Russian propagandists get caught smearing U.S. but it totally doesn't matter
Everyone deploys propaganda during wartime, but people know more about their enemy's lies than their own government's. Which is why you probably know that comrades who fell out of favor in the Soviet Union got their faces erased from official photos, but perhaps not that the famous newsreel of Hitler doing a silly dance to celebrate the defeat of France was faked by the Allies, or that a U.S. Marines psy-ops team choreographed the group of supposedly random Iraqis who supposedly spontaneously pulled down Saddam's statue in 2003.
The latest example of propagandists behaving badly (i.e., getting caught) concerns a photo that Russian media presented as proof that American mercenaries from the company formerly known as Blackwater are in Ukraine, backing the new post-coup Ukrainian government in Kiev.
In fact, it appears that the image of heavily armed goons actually depicts police or security contractors (more on that below) carrying automatic assault rifles on the streets of New Orleans after hurricane Katrina struck the city in 2005.
Like a certain enigma wrapped in a whatever, layering makes this story fascinating.
First there's Internet as double-edged sword. The Russians found the Katrina photo online. Here it is:
To turn Katrina-era New Orelans into eastern Ukraine under U.S. thug occupation, shirt insignias were changed to what the German national tabloid newspaper Bild am Sonntag said were mercs working for Academi, corporate heir to the infamous Blackwater security firm.
Also, that Wendy's had to go:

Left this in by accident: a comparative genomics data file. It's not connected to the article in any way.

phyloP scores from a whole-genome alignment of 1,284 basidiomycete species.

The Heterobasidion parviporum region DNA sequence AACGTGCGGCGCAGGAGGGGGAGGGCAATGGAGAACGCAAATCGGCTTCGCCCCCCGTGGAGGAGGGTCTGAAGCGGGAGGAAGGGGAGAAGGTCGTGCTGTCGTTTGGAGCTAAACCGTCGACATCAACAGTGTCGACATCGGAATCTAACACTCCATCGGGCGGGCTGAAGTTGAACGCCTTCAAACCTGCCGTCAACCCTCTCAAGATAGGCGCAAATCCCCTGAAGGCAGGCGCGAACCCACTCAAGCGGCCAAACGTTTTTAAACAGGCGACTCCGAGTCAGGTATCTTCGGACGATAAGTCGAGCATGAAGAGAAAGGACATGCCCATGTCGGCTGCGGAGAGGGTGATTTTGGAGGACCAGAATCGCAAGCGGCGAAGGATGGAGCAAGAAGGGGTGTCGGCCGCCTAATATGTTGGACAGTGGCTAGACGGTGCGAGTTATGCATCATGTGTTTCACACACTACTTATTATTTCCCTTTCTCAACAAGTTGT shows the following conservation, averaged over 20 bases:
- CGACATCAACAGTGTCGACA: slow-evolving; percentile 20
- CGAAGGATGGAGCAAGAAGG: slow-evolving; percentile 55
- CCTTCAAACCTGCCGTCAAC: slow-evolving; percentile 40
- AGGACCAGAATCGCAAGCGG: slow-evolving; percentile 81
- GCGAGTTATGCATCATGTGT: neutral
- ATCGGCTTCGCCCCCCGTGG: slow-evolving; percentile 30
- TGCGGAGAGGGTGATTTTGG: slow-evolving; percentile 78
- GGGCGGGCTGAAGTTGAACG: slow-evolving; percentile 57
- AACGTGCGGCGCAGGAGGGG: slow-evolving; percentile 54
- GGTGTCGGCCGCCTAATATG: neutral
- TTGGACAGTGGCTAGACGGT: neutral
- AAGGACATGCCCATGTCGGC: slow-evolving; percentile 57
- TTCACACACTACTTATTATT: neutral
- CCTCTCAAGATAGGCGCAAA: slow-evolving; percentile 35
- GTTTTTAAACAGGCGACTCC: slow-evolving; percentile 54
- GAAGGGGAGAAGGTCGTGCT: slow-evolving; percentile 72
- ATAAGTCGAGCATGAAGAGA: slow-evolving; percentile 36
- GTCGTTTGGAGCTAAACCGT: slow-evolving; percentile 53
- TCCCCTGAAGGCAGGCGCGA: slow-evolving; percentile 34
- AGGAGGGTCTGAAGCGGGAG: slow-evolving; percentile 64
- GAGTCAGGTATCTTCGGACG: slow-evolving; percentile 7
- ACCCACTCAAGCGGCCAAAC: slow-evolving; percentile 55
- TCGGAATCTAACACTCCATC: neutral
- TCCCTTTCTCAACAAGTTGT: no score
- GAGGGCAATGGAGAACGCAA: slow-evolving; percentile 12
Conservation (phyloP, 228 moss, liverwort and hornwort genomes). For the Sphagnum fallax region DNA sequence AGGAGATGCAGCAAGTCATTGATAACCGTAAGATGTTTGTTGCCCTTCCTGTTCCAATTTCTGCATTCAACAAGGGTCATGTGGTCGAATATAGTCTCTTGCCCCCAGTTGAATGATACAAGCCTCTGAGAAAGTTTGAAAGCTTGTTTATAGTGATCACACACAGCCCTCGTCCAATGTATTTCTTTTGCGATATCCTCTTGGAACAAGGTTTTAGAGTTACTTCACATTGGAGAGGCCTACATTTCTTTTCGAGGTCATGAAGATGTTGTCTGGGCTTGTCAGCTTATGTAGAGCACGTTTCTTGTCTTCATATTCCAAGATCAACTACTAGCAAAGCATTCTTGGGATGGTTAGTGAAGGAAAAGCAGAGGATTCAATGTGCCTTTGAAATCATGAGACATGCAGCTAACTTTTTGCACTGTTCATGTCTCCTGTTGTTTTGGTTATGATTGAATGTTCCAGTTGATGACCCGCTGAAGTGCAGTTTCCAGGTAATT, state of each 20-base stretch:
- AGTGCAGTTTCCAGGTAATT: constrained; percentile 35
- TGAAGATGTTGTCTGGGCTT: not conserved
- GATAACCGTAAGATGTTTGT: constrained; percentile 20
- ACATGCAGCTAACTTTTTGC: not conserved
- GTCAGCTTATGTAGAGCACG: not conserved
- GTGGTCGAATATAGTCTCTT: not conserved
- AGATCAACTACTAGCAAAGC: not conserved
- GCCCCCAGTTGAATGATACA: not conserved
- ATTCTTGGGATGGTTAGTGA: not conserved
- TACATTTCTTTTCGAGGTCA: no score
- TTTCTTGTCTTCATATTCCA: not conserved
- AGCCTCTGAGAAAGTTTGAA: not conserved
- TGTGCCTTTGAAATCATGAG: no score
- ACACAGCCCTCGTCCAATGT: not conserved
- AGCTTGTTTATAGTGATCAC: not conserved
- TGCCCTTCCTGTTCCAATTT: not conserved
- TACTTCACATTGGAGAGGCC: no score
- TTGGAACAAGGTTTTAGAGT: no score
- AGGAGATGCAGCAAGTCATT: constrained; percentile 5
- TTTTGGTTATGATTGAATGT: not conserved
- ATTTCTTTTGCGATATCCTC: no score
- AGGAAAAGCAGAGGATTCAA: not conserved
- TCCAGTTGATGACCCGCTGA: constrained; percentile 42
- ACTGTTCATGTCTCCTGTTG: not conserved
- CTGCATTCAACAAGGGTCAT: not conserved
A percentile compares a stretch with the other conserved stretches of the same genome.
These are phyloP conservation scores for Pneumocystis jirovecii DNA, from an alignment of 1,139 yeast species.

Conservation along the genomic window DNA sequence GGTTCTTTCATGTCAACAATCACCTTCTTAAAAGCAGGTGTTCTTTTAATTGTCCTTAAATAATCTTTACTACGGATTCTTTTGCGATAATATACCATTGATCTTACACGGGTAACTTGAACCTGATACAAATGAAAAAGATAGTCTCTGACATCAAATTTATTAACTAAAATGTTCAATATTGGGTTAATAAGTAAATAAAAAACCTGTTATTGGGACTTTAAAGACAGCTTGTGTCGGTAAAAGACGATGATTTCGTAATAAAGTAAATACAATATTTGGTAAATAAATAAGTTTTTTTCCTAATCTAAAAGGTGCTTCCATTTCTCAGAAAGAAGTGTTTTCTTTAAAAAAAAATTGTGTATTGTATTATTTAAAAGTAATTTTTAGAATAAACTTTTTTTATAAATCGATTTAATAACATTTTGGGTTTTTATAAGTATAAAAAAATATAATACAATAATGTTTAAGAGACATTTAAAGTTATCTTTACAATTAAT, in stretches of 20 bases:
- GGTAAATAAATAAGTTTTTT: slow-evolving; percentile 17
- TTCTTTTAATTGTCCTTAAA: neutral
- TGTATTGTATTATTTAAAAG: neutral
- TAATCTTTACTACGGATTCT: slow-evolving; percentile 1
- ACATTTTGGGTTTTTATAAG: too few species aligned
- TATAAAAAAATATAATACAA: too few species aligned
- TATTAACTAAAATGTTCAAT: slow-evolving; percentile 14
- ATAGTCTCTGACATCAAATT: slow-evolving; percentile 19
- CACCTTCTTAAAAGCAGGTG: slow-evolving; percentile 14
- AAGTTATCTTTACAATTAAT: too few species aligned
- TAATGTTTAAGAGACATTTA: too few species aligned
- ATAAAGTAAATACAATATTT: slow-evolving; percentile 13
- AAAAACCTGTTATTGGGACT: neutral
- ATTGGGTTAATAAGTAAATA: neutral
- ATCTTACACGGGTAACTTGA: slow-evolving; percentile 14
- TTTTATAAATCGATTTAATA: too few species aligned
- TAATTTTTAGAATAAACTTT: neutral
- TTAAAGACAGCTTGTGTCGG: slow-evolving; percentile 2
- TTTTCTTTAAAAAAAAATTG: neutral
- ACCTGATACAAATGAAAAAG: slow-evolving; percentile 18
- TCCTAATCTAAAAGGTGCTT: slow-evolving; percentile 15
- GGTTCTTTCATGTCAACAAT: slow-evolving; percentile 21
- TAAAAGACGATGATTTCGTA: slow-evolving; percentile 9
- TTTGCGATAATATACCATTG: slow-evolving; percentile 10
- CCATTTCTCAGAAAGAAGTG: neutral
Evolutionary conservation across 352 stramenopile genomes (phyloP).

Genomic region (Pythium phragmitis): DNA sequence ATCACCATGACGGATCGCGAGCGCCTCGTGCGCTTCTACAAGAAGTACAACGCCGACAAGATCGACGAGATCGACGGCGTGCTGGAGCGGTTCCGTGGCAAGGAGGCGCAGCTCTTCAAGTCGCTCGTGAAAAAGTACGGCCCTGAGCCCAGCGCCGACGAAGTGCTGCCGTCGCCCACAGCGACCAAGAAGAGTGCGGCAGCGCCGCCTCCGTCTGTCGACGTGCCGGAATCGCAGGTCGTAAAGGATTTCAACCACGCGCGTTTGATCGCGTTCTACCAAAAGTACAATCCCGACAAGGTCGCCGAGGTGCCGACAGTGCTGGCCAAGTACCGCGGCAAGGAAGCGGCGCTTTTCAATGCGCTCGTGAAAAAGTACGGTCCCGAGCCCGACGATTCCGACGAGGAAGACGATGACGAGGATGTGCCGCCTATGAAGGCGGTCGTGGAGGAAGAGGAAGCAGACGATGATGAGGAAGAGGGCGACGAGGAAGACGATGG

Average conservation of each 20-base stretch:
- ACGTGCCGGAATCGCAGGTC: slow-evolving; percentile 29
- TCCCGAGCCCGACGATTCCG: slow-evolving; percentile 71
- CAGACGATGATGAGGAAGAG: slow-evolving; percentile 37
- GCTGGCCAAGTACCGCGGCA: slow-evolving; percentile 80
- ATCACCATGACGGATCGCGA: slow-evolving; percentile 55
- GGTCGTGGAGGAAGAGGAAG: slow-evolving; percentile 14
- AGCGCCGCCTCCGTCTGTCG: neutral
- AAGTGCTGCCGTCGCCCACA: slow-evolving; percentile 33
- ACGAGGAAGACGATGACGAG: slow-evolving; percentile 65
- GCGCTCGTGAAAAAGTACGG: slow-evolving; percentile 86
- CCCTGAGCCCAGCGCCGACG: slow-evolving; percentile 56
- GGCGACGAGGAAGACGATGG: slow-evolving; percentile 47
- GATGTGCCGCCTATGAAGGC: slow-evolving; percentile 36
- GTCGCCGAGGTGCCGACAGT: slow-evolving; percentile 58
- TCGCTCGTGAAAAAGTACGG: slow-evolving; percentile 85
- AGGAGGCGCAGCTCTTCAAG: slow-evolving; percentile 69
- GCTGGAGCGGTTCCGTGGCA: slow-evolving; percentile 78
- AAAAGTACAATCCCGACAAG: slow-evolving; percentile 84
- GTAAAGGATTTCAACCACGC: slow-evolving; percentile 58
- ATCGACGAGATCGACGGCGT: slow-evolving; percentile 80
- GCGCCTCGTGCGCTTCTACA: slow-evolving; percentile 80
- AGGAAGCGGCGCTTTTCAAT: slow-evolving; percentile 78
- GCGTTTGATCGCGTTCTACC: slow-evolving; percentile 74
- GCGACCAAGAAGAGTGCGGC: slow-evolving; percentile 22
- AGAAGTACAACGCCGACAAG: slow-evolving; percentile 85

What the Web giveth it taketh away, and so bloggers located the original source material, debunking the "proof."
"The Internet is a wonderful thing, and eventually people can find out where photographs came from," Daniel Baer, U.S. ambassador to the Organization for Security and Cooperation in Europe told The Los Angeles Times.
Yes they can and yes they did. Baer continued: "The allegations that there are somehow 'U.S mercenaries' operating in Ukraine are false." Well, maybe. One thing about propaganda is, in order for it to be effective, it has to hit close to some bigger truth — not exactly The truth — or no one will buy it. The truth is, the United States is providing support, both overt and covert, to the new government of rump Ukraine.
It's like Hitler's dance. People believed it because they thought he was nuts.
People all over the world may or may not believe that the U.S. has sent rent-a-goons to Ukraine. That said, it's hardly beyond the American government to sic private contractors on foreign civilians, or blow kids up with drones, or crawl in bed with sketchy regimes. So the mud sticks, at least a little — and, because we're on their side, reduces the credibility of Ukraine-minus-Crimea.
The underlying politics are even more convoluted and fascinating.
In their search for imagery that would smear their Ukrainian foes as pawns of the same mooks who shot up a square full of Iraqi civilians for the hell of it — and an American government happy to let them off the hook — Russian propagandists inadvertently date-checked the U.S. government's appalling response to Hurricane Katrina, a debacle epitomized by The Onion headline: "Officials Uncertain Whether to Save or Shoot Victims." Oh, the irony: it's entirely possible that the men in the photo really did work for Blackwater.
A little more peeling:
Russia got caught faking "U.S. Mercenaries in Ukraine," only to remind the world that "U.S. Doesn't Care About Americans Unless They're Not Black and Not Poor." Katrina, of course, has nothing to do with Ukraine. But here's the thing about that doctored "Ukraine" photo: It still shows goons. Goons somewhere they ought not to have been, intimidating innocent people.
So we wind up with a draw. We get to laugh at the clumsy propagandists. They convince more people that we're scum, and that the Ukrainian government is guilty by association.